But at the same time, violence is part of the justification of such treatment.
The justifications for harm
The most famous example of an argument to justify torture is the “ticking time bomb”. A terrorist group has planted a small nuclear device in a large city. It is about to detonate. One of the terrorists has been captured by police. Only by torturing him will they extract the information of the bomb’s location in time to disarm it.
In these circumstances, many people instinctively respond that it is morally justifiable for the police to act this way – to inflict suffering and deprive him of liberty in the interests of the greater good.
This same logic – that it is permissible to violate certain fundamental rights in order to prevent violence –underpins part of the justification for indefinite detention. The spectre of the terrorist is still routinely agitated and governments resort to disastrously misleading and unrealistic scenarios to justify their policies.
Hence the focus on past terrorist activities, the stubborn contention that this will determine future behaviour, and that benefits outweigh the costs. But even less than in the case of the nuclear bomb, it seems fundamentally flawed to set human rights standards in this way, by reference to extreme, unlikely and entirely hypothetical scenarios.
Indefinite detention and harm
Detention has severe consequences for mental wellbeing, even among ordinary prison populations. The situation of most asylum seekers is far worse. Among them are survivors of torture, rape and war, and indefinite detention is known to cause prolonged and acute mental and physical health problems.
Serco reports from 2009 to 2011 give a chillingly prosaic account of the daily misery inside these centres. By law, they were required to log every incident – electricity outages, blocked drains, a person found dead from hanging in their cell.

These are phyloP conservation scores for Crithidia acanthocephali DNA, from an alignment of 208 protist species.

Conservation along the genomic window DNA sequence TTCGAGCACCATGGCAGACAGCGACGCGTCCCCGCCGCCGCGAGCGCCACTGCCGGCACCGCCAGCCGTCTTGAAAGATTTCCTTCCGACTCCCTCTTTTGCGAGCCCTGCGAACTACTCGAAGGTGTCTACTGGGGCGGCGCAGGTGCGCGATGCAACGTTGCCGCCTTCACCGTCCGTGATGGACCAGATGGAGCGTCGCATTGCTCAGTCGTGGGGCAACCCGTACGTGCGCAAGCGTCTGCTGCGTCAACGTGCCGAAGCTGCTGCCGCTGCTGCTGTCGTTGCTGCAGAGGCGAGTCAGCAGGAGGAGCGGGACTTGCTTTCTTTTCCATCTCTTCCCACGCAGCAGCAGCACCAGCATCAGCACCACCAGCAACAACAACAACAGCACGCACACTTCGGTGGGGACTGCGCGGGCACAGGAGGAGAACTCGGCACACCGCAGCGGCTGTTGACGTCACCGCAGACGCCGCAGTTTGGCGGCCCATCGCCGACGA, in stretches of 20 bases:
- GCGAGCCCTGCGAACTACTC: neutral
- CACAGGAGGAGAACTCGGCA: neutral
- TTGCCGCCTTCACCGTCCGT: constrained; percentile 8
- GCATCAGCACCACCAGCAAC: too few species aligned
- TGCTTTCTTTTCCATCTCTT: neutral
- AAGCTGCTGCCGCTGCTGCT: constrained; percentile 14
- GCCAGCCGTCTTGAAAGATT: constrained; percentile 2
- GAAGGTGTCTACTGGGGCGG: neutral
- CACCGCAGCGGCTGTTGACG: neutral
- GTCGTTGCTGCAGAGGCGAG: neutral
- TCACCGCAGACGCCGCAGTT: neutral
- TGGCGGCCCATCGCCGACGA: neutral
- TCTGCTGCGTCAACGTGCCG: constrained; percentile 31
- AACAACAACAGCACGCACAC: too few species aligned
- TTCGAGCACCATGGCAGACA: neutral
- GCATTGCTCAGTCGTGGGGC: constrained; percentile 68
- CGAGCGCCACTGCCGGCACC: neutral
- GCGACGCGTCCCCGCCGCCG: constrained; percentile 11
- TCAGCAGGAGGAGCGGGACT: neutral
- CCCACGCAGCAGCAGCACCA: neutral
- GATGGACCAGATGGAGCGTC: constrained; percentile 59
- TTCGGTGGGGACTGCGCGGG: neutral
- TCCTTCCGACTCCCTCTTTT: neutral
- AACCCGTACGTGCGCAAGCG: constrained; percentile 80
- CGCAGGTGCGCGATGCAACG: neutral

Amnesty International has condemned Australia’s detention system as a human rights “catastrophe”. Survivors of such detention speak of absolute despair. With no defined end in sight, they doubt there will ever be an end.
Given these devastating effects, it is hard to deny that indefinite detention is both cruel and unusual. Cruel in the severe suffering it inflicts. Unusual in that Australia, in the dubious company of countries like Uruguay and the United States, is one of the only countries to allow indefinite detention of genuine refugees, without trial, and without end. No other group of people could expect to be subjected to such treatment in a country like Australia.
And in light of asylum seeker policy from both major parties, detention is also arguably a punishment – at least in practice.
In a purely legal sense, the High Court decided in 2004 (in the now infamous Al-Kateb case) that indefinite detention could not be punitive. This decision and another underpin the current detention regime – and stand for the proposition that “indefinite detention, even in the worst conditions imaginable, is lawful.”
This “miserable” decision aside, however, asylum seeker policy from both sides makes clear that locking up asylum seekers is not simply a necessary administrative step: it is punishment and deterrence. The underlying rationale is simple: inflict harsh conditions to (a) punish the “illegal” arrivals, and (b) deter any others from coming.
The combination of appalling conditions and a clear government policy to inflict them is, as some observers argue, not just cruel and unusual, but a punishment.
The High Court, ASIO and indefinite detention
So where does this leave the refugees in indefinite detention and their appeal?
There is no reason to doubt that ASIO, for the most part, is faithfully attempting to fulfil its mandate to safeguard the nation’s security.
But achieving this task doesn’t necessarily require the violation of basic rights of autonomy for indefinite and arbitrary periods. Improvements to ASIO procedures – such as minimum disclosure requirements, merits review and increased transparency – would not undermine its legitimate functions.
Most importantly, there are existing measures in Australian law that are viable alternatives to detention that would not diminish security, and give refugees like Ranjini equal treatment under the law.
But in light of the Coalition Government’s stance and the less-than-promising hearings during the High Court challenge, this looks unlikely to change in the near future. The indefinite detention will continue, indefinitely.